Q&A: Social Security Benefits and Divorce

Dear Liz: I am 53 and divorced. My ex-husband died at the age of 49 and had contributed significantly to Social Security. I don’t plan to remarry. Would I be able to make any claim on his record as an ex-spouse when I reach age 62, or would he have had to reach retirement age for this to be possible?

Answer: If your marriage lasted at least 10 years, you could get the same benefits as a widow or widower. We’ll assume your ex was “fully insured” under Social Security, which means he paid enough into the system to qualify for benefits.

For the sake of brevity, we’ll also assume that you’re not disabled or caring for his minor or disabled child. (You could still qualify for benefits if any of these were true, but the rules would be somewhat different.)

Your survivors’ checks would be based on what he would have received had he survived until retirement (a sum known as his primary insurance amount). If he had been 62 or older when he died and had started receiving Social Security checks, your benefit would have been based on what he was actually receiving.

You can start survivors’ benefits as early as age 60 if you’re not disabled. If you start benefits before your own full retirement age, however, your benefits will be reduced because of the early start. Another thing to keep in mind is that if you don’t apply until age 62 or later and your own retirement benefits are larger than your widows’ benefit, you’ll get your own benefit instead.

On the other hand, you’re allowed to switch from his benefit to your own at any point between age 62 and age 70. It’s possible that your own benefit, left untouched to grow, eventually could exceed your survivors’ benefit. Obviously, this decision will involve crunching some numbers to see which approach makes the most sense. The Social Security Administration suggests you contact your local office or call (800) 772-1213 to learn how much you could receive on your ex’s work record, since that’s not information you can access online.

One other thing you should know: Since you’d be getting survivors’ rather than spousal benefits, you could remarry after you reach age 60 without endangering your checks. Those whose exes are still alive have to refrain from remarrying if they want their spousal benefits to continue.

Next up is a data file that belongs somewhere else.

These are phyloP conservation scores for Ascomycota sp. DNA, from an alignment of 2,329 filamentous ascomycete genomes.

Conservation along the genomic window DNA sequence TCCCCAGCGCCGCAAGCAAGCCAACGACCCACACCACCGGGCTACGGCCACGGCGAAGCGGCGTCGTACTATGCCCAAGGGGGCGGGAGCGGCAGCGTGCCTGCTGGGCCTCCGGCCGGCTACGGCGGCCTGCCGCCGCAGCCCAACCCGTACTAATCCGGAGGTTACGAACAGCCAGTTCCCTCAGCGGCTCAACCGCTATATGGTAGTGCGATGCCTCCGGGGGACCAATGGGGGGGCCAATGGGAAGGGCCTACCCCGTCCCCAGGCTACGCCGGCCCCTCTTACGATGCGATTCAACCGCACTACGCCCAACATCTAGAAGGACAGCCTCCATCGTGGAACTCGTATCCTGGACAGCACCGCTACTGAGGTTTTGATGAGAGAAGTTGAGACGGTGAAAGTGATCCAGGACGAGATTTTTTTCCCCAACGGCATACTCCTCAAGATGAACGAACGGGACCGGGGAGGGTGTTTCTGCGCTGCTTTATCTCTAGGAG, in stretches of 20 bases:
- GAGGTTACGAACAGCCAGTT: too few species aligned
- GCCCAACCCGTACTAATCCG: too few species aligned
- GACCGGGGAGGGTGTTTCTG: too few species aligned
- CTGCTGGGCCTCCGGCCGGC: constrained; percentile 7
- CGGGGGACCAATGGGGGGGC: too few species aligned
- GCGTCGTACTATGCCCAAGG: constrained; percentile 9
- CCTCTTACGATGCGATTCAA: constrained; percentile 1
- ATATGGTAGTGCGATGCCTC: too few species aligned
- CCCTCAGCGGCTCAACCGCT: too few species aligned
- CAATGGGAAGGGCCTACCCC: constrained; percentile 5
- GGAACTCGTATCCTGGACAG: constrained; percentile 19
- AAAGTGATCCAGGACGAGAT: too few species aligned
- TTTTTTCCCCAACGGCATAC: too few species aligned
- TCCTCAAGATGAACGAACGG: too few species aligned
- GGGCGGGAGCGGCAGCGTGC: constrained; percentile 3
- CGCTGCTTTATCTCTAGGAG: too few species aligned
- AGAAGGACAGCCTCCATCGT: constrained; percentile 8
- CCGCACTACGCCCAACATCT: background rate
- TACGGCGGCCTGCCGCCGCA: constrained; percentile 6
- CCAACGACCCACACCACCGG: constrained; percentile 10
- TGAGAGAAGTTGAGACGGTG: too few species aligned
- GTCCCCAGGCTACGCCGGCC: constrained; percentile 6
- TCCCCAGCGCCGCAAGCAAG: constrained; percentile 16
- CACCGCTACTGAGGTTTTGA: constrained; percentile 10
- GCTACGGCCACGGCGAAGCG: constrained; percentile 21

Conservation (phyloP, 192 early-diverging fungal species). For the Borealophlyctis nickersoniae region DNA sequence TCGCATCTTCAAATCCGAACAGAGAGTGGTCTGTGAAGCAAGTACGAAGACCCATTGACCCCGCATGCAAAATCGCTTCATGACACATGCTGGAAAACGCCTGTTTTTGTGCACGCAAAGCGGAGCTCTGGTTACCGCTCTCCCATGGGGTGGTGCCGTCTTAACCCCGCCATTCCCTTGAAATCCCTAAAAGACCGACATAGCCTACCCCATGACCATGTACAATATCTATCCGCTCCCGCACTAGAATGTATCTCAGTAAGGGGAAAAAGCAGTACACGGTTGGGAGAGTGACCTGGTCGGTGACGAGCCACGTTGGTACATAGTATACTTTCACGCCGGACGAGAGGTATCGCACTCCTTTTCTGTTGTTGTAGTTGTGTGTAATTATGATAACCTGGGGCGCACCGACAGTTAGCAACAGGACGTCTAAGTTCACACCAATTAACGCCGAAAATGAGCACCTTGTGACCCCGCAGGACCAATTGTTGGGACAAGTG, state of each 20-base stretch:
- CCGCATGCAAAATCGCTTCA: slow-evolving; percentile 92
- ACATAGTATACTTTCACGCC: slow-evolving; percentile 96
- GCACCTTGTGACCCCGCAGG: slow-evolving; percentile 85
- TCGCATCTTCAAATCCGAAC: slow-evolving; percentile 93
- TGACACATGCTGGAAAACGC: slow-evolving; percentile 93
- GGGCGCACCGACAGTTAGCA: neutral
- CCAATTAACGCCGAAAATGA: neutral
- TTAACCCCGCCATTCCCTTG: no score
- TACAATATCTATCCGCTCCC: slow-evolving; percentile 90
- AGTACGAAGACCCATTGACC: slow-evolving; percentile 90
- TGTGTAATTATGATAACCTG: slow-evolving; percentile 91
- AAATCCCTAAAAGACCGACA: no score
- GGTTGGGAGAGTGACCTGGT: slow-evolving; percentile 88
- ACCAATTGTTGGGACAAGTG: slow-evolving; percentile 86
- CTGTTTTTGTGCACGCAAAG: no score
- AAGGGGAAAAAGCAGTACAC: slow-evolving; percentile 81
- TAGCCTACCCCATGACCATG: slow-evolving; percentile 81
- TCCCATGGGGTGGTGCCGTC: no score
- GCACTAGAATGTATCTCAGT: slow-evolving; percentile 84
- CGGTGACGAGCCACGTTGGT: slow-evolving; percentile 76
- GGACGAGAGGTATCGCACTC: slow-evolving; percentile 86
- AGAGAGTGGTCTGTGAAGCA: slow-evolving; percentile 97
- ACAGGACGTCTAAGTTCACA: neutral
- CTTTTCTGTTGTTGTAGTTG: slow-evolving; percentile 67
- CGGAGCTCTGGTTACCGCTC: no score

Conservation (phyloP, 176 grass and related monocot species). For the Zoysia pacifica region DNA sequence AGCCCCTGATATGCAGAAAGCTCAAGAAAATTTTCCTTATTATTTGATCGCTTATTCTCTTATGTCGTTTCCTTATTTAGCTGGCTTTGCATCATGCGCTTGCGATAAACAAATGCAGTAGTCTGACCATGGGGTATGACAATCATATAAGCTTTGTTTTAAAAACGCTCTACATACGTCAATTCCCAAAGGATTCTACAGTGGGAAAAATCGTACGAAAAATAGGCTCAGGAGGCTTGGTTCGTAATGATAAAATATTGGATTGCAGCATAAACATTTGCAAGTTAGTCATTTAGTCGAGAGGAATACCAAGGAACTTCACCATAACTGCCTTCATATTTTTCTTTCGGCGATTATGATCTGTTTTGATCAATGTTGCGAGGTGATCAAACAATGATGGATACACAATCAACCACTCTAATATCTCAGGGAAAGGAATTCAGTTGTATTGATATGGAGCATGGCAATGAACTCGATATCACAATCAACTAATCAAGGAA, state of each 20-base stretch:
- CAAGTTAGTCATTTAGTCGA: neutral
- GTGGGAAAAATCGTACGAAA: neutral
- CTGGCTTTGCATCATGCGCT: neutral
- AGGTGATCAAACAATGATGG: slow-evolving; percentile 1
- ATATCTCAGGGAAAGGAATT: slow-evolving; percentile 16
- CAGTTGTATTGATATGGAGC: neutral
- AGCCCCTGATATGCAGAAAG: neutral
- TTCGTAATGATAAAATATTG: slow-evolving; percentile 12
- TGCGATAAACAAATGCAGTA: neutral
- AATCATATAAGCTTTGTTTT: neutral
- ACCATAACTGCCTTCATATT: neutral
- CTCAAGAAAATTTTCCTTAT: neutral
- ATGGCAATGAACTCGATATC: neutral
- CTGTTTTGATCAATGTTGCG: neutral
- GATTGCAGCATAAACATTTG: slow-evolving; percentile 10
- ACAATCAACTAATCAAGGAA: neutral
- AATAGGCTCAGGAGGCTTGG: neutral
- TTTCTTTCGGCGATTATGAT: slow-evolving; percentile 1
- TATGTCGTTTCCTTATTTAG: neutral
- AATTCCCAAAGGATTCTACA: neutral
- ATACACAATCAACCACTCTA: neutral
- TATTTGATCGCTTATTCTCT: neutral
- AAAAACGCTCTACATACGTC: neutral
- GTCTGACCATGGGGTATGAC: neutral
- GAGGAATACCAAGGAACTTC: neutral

1. One important fact that your forgetting to say is that you can’t make over $15,000 (approximately) to collect benefits. I’m. 63 year old widow and I tried, was told I can’t collect till 66, since I make over $15,000,

    • Liz Weston says

      Hi, Tina. You were misinformed. What you’re probably referring to is the earning test. If you start benefits early and earn more than a certain limit (which this year is close to $15,000), your Social Security check is reduced by $1 for every $2 earned over that limit. The earnings test disappears when you reach your full retirement age.

  2. Wait a minute. I thought you couldn’t switch if you started benefits before your own full retirement age!

    • Liz Weston says

      That’s if you start early with spousal benefits, Tena. Survivors benefits are different.

  3. Christen says

    This is what I see in many places regarding that rule of re-marriage:
    “Generally, we cannot pay benefits if the divorced spouse remarries someone other than the former spouse, unless the latter marriage ends (whether by death, divorce, or annulment), or the marriage is to a person entitled to certain types of Social Security auxiliary or survivor’s benefits”. What does the “or marriage is to a person entitled to certain types of Social Security auxiliary or survivor’s benefits” mean?

    • Liz Weston says

      I do not know. I do know that people get confused about the difference between survivors benefits (which can continue if remarriage happens after 60) and spousal/divorced spousal benefits (which typically end with remarriage).

  4. Rosemary says

    Rosemary- Do not plan to remarry, been divorced since 1985, will be 66 in aug can I receive a portion of my ex’s ss benefits. Thanks

    • Liz Weston says

      If the marriage lasted at least 10 years, you should be entitled to a spousal benefit equal to half of what he gets or has earned (if he hasn’t started taking benefits–divorced spouses don’t have to wait for the other party to file, as married spouses do). Ask Social Security to compare the benefits to see which is larger.

  5. Rosemary says

    2nd comment I forgot to mention I work full time and receive a check of $470.00 every two weeks and started receiving my ss benefits this year. again divorced in 1985 and will be 66 in aug. thanks